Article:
Category Archives: MSM

The Wall Street Journal refuses to say Trump lies


Anyone with half a brain would have to admit that His Puerility is a compulsive liar, telling the public whatever he thought they wanted to hear to win the nomination and then the White House.

Hell, the man even lies about the length of his fingers, even though the proof of his falsehood is cast in bronze.

But the Wall Street Journal, the paper that represents the Pussygrabber’s class interests more than any other, refuses to use the L-word when reporting on his profigately prodigious prevaricating.

From teleSUR English:

The Wall Street Journal would not call a lie a lie if it was told by President-elect Donald Trump over concerns of “objectivity,” the paper’s editor-in-chief told Meet the Press on Sunday.

“I’d be careful about using the word, ‘lie,’” said Gerard Baker, editor-in-chief of the conservative paper. “‘Lie’ implies much more than just saying something that’s false. It implies a deliberate intent to mislead.”

Instead of calling the lie by what it is, he would print the facts next to Trump’s statement and let readers decide for themselves which is the truth.

“I think if you start ascribing a moral intent, as it were, to someone by saying that they’ve lied, I think you run the risk that you look like you are, like you’re not being objective,” he said.

He also orders his staff to respond similarly on social media, despite “questionable” or “challengeable” comments from Trump. But he added that there should be “a little less deference, a little less insider behavior” by the media on politicians.

The Journal‘s refusal to call a spade a spade should come as no surprise, given that it’s owned by Rupert Murdoch, the same loathsome reptile who gave us Fox News.

Obama’s revenge: Russian diplomats expelled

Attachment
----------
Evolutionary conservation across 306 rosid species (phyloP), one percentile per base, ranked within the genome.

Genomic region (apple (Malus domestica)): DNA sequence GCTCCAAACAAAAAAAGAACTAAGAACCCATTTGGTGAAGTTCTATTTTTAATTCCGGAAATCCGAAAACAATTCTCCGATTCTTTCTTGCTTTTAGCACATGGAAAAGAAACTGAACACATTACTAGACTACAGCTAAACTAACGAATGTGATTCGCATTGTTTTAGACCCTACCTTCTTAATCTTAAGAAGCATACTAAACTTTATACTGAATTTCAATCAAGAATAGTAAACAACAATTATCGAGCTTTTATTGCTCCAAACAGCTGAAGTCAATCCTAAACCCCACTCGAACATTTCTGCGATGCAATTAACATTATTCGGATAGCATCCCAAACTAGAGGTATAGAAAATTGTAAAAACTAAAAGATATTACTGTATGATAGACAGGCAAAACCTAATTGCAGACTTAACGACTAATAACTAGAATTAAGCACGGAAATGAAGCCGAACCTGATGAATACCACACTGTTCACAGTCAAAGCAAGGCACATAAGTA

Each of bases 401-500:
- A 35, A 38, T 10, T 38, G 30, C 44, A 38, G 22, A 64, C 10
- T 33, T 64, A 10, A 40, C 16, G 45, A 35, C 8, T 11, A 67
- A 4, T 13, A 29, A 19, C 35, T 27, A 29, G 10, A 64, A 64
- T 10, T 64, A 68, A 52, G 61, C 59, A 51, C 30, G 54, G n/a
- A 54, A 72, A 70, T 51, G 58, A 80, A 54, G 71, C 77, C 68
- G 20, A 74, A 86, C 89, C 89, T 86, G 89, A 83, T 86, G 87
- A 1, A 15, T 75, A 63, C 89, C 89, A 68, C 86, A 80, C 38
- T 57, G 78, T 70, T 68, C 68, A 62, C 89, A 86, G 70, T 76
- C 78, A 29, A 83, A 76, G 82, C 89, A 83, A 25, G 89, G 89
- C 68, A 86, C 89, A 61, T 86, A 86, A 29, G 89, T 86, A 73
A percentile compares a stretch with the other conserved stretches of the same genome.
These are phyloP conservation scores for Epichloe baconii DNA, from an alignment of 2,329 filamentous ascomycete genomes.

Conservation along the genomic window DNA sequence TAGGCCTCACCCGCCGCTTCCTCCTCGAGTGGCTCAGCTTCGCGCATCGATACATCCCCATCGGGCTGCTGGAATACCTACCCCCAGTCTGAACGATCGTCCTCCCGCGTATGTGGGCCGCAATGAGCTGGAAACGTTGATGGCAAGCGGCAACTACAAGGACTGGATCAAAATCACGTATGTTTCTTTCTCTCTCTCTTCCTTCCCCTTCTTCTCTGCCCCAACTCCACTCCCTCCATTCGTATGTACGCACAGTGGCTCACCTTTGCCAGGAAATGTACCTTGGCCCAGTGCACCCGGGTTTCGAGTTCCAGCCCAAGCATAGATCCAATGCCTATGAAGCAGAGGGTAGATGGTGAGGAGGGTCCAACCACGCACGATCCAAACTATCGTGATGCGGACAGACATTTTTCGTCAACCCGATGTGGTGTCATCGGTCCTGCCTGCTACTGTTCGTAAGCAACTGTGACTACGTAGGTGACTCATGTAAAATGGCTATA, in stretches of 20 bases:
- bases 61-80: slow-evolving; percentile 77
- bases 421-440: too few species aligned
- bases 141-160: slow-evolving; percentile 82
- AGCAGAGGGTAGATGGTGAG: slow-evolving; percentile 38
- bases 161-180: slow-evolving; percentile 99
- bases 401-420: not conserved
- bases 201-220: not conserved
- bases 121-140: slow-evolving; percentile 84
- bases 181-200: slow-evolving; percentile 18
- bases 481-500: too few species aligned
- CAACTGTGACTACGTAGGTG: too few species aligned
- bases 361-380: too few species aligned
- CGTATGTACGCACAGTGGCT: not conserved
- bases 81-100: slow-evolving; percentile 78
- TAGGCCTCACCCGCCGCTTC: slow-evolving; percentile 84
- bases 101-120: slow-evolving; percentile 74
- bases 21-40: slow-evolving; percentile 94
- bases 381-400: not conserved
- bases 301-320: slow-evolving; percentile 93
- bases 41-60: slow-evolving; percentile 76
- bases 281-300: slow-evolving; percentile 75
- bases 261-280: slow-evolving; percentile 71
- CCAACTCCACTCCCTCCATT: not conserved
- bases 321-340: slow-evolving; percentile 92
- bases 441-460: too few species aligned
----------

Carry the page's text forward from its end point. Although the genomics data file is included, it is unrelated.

Angered over those alleged Russian hacking attacks on his party, President Barack Obama has ramped up the pressure on Moscow, today expelling a host of Russian diplomats.

Cold War 2.0 is escalating once again, though we suspect the new Oval Office occupant will do what he can to damp it down, perhaps the one silver lining in a very dark cloud.

Form teleSUR English:

The United States expelled 35 Russian diplomats and closed two Russian compounds in New York and Maryland in response to an alleged campaign of harassment against American diplomats in Moscow, a senior U.S. official said on Thursday.

The move against the diplomats from the Russian Embassy in Washington and consulate in San Francisco is part of a series of actions announced on Thursday to punish Russia for a campaign of intimidation of American diplomats in Moscow and interference in the U.S. election.

The Obama administration was also announcing on Thursday a series of retaliatory measures against Russia for allegedly hacking into U.S. political institutions and individuals and leaking information to help President-elect Donald Trump and other Republican candidates, two U.S. officials said.

Trump, who takes office on Jan. 20, has called for better relations with Russia. It was not clear if he will be able to immediately overturn the measures announced on Thursday.

The Russian diplomats would have 72 hours to leave the United States, the official said. Access to the two compounds, which are used by Russian officials for intelligence gathering, will be denied to all Russian officials as of noon on Friday, the senior U.S. official added.

And on a related note. . .

Lori Harfenistis a Manhattan-based punk artist who did a show cal The Resident for the weekly show for the Manhattan Neighborhood Network, a public access channel, then moved it over to RT America in 2003.